Drumming and trumpeting was heard at a little distance, and presently we found ourselves in the midst of a fleet of boats upon the rocky shores of the beautiful little Innisfallen. Here we landed for a while, and the weather clearing up, allowed us to see this charming spot. Rocks, shrubs, and little abrupt rises and falls of ground, covered with the brightest emerald grass; a beautiful little ruin of a Saxon chapel, lying gentle, delicate, and plaintive on the shore; some noble trees round about it, and beyond, presently, the tower of Ross Castle, island after island appearing in the clearing sunshine, and the huge hills throwing their misty veils off, and wearing their noble robes of purple. The boats' crews were grouped about the place, and one large barge especially had landed some sixty people, being the Temperance band, with its drums, trumpets, and wives. They were marshaled by a grave old gentleman with a white waist-coat and queue, a silver medal decorating one side of his coat, and a brass heart reposing on the other flap. The horns performed some Irish airs prettily; and, at length, at the instigation of a fellow who went swaggering about with a pair of whirling drumsticks, all formed together, and played " Garryowen"—the active drum of course most dreadfully out of time.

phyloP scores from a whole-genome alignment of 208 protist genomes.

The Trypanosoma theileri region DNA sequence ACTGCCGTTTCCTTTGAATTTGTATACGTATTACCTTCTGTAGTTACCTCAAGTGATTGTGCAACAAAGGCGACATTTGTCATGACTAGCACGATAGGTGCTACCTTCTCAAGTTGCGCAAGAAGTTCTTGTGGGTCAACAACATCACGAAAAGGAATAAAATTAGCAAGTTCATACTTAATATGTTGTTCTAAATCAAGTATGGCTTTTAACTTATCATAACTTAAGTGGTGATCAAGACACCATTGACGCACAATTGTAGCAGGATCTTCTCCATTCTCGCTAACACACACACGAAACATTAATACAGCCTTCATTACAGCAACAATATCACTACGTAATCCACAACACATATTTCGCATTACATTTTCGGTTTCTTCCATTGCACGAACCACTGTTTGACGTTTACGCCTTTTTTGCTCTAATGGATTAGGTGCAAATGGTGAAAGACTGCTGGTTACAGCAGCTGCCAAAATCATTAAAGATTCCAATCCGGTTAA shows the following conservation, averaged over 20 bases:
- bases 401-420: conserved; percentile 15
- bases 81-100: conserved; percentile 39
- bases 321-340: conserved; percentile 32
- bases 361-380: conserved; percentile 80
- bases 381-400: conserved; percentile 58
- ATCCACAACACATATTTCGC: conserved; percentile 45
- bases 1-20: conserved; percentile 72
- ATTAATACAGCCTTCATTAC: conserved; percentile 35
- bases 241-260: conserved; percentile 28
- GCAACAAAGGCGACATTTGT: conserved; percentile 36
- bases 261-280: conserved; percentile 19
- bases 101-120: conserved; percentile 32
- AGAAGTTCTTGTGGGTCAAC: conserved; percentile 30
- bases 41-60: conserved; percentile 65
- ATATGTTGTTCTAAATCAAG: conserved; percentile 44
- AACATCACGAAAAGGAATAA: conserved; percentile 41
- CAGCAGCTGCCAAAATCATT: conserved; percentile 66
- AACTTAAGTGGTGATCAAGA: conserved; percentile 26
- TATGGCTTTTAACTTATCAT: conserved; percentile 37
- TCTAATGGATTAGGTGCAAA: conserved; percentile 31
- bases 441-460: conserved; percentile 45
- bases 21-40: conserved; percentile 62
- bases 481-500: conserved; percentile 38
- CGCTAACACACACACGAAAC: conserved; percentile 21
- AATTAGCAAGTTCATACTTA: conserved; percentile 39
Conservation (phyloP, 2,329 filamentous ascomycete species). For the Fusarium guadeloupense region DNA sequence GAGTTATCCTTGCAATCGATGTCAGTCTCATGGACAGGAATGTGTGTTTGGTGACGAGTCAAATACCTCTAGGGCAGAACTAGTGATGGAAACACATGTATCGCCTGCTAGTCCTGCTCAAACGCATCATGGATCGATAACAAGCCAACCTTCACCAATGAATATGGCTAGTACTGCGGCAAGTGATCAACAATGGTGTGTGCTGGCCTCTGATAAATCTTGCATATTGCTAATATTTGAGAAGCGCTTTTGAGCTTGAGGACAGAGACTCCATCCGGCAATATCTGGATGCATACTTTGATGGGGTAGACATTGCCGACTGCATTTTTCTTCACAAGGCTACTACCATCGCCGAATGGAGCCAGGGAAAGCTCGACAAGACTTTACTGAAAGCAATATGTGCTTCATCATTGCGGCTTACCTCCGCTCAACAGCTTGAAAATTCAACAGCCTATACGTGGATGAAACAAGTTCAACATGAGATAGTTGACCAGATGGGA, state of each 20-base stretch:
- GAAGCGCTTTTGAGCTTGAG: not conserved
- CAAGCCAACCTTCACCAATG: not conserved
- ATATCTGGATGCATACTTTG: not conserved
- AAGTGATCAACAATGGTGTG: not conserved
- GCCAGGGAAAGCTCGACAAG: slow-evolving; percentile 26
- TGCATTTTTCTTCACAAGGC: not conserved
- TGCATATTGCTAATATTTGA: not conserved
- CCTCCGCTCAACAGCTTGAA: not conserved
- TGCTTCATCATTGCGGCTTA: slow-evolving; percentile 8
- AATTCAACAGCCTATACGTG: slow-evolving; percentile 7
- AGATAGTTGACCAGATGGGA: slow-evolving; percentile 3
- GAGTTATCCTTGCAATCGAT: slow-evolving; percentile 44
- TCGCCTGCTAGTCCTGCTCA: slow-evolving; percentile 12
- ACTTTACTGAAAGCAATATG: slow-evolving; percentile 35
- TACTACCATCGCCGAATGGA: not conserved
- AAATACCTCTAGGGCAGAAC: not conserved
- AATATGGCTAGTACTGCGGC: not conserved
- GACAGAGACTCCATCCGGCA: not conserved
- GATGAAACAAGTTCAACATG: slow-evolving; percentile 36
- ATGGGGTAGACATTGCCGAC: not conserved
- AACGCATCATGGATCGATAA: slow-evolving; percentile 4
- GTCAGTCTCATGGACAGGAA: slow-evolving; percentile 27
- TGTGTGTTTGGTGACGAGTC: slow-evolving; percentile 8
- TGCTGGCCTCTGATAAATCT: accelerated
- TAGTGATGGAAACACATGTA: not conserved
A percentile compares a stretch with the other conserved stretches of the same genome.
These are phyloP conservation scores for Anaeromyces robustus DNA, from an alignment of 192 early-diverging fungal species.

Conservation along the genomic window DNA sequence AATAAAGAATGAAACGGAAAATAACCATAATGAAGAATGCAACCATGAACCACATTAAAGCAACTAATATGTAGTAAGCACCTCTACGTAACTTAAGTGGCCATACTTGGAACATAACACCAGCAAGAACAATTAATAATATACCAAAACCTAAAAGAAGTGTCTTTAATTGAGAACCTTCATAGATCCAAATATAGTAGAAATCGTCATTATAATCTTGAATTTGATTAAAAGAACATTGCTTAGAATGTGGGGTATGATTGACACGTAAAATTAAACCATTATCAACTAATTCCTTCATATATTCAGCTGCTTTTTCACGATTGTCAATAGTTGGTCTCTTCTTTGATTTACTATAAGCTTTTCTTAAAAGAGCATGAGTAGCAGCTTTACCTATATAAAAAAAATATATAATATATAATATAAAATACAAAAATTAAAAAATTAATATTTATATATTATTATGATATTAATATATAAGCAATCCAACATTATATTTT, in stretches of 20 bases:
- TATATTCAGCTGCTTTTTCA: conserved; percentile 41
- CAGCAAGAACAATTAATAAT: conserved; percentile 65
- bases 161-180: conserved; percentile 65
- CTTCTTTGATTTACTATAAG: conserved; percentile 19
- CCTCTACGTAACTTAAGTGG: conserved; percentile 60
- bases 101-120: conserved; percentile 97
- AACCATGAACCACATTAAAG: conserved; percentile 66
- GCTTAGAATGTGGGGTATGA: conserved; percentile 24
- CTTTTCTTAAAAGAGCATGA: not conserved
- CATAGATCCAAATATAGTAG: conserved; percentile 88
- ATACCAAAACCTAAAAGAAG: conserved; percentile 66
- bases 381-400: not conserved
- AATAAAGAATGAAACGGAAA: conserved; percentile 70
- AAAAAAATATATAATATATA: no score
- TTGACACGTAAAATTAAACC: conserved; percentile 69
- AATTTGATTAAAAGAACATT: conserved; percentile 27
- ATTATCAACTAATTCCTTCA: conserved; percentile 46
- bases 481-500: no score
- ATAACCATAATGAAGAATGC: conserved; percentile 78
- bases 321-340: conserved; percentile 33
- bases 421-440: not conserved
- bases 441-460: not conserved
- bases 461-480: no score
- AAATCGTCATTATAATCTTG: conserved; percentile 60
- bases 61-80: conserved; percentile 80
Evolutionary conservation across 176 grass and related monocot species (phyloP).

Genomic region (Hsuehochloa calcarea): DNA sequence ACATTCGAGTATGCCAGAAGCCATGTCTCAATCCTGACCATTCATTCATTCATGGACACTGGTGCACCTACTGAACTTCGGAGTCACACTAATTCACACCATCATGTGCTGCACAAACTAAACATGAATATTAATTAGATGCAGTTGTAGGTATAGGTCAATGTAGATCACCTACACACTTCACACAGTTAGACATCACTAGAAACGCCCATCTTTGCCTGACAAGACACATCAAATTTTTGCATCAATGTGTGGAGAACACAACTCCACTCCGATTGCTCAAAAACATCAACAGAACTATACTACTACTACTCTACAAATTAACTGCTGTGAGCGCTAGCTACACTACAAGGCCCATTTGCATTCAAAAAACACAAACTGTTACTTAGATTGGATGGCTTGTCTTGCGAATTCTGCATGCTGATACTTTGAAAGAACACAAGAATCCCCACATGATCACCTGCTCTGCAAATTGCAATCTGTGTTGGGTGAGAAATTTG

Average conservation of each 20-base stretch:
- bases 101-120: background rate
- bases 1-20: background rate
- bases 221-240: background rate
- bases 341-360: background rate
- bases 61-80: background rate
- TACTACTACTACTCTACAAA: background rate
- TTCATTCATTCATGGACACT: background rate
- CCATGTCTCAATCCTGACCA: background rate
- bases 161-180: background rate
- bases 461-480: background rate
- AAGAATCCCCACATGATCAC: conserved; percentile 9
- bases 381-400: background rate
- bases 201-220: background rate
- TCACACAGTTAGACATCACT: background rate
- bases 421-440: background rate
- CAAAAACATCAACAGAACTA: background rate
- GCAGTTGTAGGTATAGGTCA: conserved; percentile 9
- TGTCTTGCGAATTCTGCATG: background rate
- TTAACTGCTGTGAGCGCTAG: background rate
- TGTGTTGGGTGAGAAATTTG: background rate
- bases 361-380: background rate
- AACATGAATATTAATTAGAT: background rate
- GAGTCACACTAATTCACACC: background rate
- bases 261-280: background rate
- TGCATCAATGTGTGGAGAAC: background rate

Having strolled about the island for a quarter of an hour, it became time to take to the boats again, and we were rowed over to the wood opposite Sullivan's cascade, where the hounds had been laid in in the morning, and the stag was expected to take water. Fifty or sixty men are employed on the mountain to drive the stag lake-ward, should he be inclined to break away; and the sport generally ends by the stag, a wild one, making for the water with the pack swimming afterward; and here he is taken and disposed of. how I know not. It is rather a parade than a stag-hunt; but, with all the boats around and the noble view, must be a fine thing to see.
Some scores more boats were there, darting up and down in the pretty, busy waters. Here came a Cambridge boat; and where, indeed, will not the gentlemen of that renowned University be found? Yonder were the dandy dragoons, stiff, silent, slim, faultlessly appointed, solemnly puffing cigars. Every now and then a hound would be heard in the wood, whereon numbers of voices, right and left, would begin to yell in chorus—Hurroo! Hoop! Yow—yow—yow! in accents the most shrill or the most melancholious. Meanwhile the sun had had enough of the sport, the mountains put on their veils again, the islands retreated into the mist, the word went through the fleet to spread all umbrellas, and ladies took shares of mackintoshes and disappeared under the flaps of silk cloaks.